Dismiss Notice
Join Physics Forums Today!
The friendliest, high quality science and math community on the planet! Everyone who loves science is here!

Homework Help: Very simple kinematics question

  1. Aug 28, 2010 #1
    1. The problem statement, all variables and given/known data
    i haven't taken physics since freshman year of high school and this is chapter 1 in physics. I forgot i am sorry. I know it's really easy

    A sports car moving at constant speed travels 120m in 5.3s , then brakes and comes to a stop in 3.8s .
    What is the magnitude of its acceleration in m/s2

    2. Relevant equations

    a= ∆v/∆t
    v=∆x/∆t
    or a=dv/dt

    i have no clue which equations to use. hint please.


    3. The attempt at a solution
    v= ∆x/∆t
    x1= 120(5.3)= 636
    x0= 0
    ∆t= 3.8-5.3
    average V= 162.1 m/s2

    i have to get the magnitude of it's acceleration; is that the same as it's average acceleration? i don't know what i am doing. sorry
     
    Last edited: Aug 28, 2010
  2. jcsd
  3. Aug 28, 2010 #2

    Doc Al

    User Avatar

    Staff: Mentor

    You'll need both of these equations.

    He's only accelerating for 3.8 seconds. (For the 5.3 seconds before that, he was moving at constant speed.)

    What's the initial speed before he begins accelerating? (Figure it out from the given data.)
    The final speed?

    The change in speed? The time it takes?

    Then you can calculate the acceleration.
     
  4. Aug 28, 2010 #3
    thank you! i had a huge brain fart
     
  5. Aug 28, 2010 #4
    but i might be having one again, so just to make sure:


    v=∆x/∆t
    x2=120/5.3 (3.8) = 86.0m; x1= 120m so 120+86= 206 therefore ∆x= 86-206 = -120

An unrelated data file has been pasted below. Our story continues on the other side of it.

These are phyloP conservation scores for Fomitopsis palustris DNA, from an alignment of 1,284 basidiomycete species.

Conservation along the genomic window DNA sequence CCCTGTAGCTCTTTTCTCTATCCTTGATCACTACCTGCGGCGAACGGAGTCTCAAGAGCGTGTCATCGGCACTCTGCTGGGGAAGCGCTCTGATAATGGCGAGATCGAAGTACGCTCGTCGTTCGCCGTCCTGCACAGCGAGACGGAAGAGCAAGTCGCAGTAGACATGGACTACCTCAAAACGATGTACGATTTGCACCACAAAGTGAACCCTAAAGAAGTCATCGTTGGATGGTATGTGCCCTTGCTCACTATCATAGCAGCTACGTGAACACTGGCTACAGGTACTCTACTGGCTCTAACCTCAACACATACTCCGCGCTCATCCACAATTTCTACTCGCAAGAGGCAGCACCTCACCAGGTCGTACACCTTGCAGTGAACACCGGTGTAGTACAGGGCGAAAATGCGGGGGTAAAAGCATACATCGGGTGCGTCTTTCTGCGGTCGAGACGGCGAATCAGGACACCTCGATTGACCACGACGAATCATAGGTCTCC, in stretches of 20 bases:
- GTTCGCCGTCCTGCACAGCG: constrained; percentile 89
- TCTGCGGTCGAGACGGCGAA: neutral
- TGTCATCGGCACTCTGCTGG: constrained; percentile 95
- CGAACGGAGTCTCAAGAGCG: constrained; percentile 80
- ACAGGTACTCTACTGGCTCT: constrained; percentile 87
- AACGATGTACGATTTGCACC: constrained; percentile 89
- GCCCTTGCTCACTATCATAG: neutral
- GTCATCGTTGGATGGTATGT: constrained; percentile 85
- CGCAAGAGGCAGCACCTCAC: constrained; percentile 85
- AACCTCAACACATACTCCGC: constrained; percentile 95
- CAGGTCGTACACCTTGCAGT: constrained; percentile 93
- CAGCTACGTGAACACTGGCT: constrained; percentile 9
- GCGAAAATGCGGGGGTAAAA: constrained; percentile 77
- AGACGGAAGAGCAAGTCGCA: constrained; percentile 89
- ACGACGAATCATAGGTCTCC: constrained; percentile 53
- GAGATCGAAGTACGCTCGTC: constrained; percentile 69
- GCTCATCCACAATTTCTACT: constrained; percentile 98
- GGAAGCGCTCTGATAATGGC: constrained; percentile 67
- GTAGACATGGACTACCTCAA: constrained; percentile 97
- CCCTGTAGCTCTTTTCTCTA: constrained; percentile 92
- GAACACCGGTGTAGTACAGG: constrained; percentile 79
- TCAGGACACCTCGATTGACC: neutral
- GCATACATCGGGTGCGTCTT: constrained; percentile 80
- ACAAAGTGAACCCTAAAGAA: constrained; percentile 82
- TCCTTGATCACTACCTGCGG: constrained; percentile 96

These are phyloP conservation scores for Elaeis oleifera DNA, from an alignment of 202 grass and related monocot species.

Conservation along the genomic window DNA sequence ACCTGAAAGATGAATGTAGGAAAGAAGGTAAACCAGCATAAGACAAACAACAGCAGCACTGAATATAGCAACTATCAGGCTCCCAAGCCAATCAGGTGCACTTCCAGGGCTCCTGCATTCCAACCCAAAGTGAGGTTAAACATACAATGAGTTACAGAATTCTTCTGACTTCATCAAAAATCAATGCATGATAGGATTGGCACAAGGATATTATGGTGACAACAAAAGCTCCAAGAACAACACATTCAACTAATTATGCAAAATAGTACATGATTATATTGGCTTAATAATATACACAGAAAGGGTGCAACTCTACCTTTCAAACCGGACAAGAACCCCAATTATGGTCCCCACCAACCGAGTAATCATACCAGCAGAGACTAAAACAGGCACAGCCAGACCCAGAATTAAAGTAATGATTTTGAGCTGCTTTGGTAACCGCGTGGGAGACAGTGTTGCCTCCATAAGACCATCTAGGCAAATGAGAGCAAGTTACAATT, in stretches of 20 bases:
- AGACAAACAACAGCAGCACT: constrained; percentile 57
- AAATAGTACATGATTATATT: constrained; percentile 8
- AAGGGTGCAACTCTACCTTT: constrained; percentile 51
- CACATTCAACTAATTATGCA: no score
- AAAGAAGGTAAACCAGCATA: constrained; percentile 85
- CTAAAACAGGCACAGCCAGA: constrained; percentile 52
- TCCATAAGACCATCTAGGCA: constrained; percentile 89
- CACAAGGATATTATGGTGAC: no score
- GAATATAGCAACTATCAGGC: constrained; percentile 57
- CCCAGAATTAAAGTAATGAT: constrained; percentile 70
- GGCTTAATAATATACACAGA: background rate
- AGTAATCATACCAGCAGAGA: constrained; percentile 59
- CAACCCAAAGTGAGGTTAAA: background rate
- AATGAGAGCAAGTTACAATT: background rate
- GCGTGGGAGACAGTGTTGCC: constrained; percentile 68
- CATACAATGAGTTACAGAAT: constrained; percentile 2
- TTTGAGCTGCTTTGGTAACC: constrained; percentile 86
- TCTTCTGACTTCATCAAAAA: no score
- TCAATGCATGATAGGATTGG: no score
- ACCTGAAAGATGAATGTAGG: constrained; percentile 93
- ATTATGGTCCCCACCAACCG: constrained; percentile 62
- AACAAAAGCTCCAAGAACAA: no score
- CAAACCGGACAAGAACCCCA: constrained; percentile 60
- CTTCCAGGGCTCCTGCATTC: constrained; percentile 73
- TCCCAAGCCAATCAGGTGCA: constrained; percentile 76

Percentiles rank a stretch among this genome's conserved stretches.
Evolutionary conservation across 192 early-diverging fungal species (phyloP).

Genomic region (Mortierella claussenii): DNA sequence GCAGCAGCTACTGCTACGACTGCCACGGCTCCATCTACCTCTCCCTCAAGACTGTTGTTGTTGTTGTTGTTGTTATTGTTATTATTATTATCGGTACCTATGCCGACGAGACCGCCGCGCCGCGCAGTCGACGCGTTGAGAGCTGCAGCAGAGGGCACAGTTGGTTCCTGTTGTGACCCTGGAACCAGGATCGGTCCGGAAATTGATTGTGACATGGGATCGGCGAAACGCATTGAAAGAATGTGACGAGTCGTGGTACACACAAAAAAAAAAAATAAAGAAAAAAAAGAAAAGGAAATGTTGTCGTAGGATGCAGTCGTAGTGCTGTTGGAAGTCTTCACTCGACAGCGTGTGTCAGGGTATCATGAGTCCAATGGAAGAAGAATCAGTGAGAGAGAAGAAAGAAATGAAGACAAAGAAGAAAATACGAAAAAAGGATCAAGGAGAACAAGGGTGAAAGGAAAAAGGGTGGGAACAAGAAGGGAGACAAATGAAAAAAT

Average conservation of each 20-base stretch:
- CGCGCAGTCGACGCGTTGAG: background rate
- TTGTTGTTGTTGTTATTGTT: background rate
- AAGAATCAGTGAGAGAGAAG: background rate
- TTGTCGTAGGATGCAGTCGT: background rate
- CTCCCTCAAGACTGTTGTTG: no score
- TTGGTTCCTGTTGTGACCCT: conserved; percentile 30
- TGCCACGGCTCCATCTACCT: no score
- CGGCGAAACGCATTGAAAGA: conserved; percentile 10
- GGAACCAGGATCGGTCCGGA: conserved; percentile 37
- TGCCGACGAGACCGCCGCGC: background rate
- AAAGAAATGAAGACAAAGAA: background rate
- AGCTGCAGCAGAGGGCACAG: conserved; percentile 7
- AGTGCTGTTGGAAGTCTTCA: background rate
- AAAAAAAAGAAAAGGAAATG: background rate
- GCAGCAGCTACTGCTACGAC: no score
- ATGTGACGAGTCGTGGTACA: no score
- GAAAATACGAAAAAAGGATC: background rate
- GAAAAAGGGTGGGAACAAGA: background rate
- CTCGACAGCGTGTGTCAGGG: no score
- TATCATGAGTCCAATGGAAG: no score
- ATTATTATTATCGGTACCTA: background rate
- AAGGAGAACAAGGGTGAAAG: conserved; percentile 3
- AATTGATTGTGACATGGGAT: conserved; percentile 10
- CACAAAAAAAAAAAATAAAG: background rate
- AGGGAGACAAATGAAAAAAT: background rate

∆t=3.8- 5.3= 1.5

    v=80m/s^2

    a=80/1.5
    a=53.3??

    is this right?
     
  6. Aug 28, 2010 #5

    Doc Al

    User Avatar

    Staff: Mentor

    No, not right. Please answer each of the questions I asked in my last post. That will lead you step by step to the answer.
     
  7. Aug 28, 2010 #6
    the initial speed before he accelerated is 22.6m/s (120/5.3)
    the final speed is 0 because he came to a stop
    the change in speed is -22.6
    the time for both would be -1.5 (3.8-5.3)
    so a=∆v/∆t
    -22.6/-1.5 = 15.0?
     
  8. Aug 28, 2010 #7

    Doc Al

    User Avatar

    Staff: Mentor

    Perfect.
    Careful: The time you need here is just the time for the acceleration. That's given--no need to calculate anything. (How long does it take to come to a stop?)

    Fix that and you've got it.
     
  9. Aug 28, 2010 #8
    so it is -22.6/3.8 which is 5.9 and the negative is to just denote a deceleration right? should it be written as a negative or is 5.9 ok.
     
  10. Aug 28, 2010 #9

    Doc Al

    User Avatar

    Staff: Mentor

    Right. The negative sign just means that the acceleration is opposite to the velocity.
    You only want the magnitude, which is always positive.
     
  11. Aug 28, 2010 #10
    thank you very much, i feel like i need to pay you for your help. Thank you thank you. You are awesome.
     
Share this great discussion with others via Reddit, Google+, Twitter, or Facebook